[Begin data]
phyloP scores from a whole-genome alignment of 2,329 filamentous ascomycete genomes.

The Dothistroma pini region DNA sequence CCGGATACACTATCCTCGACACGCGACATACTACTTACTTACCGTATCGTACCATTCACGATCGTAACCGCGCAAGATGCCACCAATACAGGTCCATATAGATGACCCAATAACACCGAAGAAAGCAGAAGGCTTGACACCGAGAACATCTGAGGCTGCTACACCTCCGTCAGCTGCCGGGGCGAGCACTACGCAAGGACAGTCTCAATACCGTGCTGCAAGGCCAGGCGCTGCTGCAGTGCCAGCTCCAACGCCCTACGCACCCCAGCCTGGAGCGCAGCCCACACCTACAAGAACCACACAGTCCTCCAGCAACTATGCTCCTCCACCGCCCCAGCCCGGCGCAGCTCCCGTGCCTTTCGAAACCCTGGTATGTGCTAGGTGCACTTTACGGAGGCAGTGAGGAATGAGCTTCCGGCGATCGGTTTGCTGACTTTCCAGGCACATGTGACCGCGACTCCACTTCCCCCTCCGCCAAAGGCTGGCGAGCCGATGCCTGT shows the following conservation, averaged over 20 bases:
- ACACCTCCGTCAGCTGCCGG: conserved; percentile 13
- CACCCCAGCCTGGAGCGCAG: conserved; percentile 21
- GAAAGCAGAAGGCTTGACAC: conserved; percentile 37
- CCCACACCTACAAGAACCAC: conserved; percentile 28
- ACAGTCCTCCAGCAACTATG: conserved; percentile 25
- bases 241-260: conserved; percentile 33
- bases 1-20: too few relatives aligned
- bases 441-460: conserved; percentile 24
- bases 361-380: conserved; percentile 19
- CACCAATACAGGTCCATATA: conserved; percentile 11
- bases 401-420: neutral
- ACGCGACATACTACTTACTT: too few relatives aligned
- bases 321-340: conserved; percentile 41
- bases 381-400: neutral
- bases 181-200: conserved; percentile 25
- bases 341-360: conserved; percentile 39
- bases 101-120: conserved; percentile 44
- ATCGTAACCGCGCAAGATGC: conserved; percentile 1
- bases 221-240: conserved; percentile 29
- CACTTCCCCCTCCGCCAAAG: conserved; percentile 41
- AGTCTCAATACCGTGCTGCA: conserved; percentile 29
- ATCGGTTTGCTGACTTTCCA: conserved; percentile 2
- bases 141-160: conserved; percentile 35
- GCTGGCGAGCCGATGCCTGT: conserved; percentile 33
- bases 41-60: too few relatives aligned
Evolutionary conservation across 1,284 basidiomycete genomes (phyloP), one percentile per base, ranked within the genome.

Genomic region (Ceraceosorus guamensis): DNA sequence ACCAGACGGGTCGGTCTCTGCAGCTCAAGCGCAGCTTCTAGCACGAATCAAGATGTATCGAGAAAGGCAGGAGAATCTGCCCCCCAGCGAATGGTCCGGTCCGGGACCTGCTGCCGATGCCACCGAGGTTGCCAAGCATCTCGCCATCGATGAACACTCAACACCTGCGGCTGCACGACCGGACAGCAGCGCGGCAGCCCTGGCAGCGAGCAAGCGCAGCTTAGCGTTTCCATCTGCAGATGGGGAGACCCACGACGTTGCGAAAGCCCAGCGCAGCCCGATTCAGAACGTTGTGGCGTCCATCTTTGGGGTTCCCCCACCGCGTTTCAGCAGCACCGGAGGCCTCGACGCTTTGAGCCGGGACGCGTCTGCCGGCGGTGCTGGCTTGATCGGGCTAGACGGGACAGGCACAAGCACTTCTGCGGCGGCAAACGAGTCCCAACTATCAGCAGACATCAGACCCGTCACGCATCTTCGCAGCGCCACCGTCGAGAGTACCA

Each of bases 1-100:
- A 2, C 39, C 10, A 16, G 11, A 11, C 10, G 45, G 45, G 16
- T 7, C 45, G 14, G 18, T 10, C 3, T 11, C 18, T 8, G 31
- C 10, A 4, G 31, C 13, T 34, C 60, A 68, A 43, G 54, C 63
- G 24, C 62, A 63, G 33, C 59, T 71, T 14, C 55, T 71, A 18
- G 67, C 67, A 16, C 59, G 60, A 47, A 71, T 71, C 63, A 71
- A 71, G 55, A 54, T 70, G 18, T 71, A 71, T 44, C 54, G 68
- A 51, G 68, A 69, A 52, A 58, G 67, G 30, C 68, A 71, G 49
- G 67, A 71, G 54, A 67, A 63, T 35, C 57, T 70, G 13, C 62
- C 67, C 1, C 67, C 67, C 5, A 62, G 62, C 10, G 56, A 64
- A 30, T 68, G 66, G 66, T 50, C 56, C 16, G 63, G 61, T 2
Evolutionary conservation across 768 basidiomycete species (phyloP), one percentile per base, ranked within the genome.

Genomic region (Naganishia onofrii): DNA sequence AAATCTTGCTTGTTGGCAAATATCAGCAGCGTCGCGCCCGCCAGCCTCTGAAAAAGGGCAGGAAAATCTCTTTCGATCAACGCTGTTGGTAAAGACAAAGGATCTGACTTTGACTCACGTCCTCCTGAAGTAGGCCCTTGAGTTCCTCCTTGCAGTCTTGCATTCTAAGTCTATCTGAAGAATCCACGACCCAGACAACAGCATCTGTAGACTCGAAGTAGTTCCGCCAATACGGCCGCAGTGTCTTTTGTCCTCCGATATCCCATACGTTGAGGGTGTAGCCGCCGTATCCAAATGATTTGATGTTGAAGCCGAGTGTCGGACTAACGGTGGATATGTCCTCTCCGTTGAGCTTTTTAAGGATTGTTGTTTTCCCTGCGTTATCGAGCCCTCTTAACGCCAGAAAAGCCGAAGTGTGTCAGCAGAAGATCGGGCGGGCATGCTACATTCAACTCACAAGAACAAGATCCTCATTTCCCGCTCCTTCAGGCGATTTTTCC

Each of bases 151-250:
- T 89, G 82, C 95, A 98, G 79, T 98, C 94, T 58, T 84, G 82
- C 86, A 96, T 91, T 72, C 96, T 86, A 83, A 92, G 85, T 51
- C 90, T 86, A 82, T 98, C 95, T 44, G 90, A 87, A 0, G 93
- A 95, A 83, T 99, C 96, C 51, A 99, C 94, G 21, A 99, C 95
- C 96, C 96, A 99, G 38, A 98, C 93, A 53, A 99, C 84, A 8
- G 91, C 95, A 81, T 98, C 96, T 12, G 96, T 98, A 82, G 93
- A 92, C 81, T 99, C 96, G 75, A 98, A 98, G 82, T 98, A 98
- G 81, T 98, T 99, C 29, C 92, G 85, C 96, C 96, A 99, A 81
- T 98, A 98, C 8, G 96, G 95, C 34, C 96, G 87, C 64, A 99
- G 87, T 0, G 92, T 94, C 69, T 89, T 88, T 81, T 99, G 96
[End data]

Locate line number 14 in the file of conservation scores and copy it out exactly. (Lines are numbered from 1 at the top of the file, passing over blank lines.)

- ACGCGACATACTACTTACTT: too few relatives aligned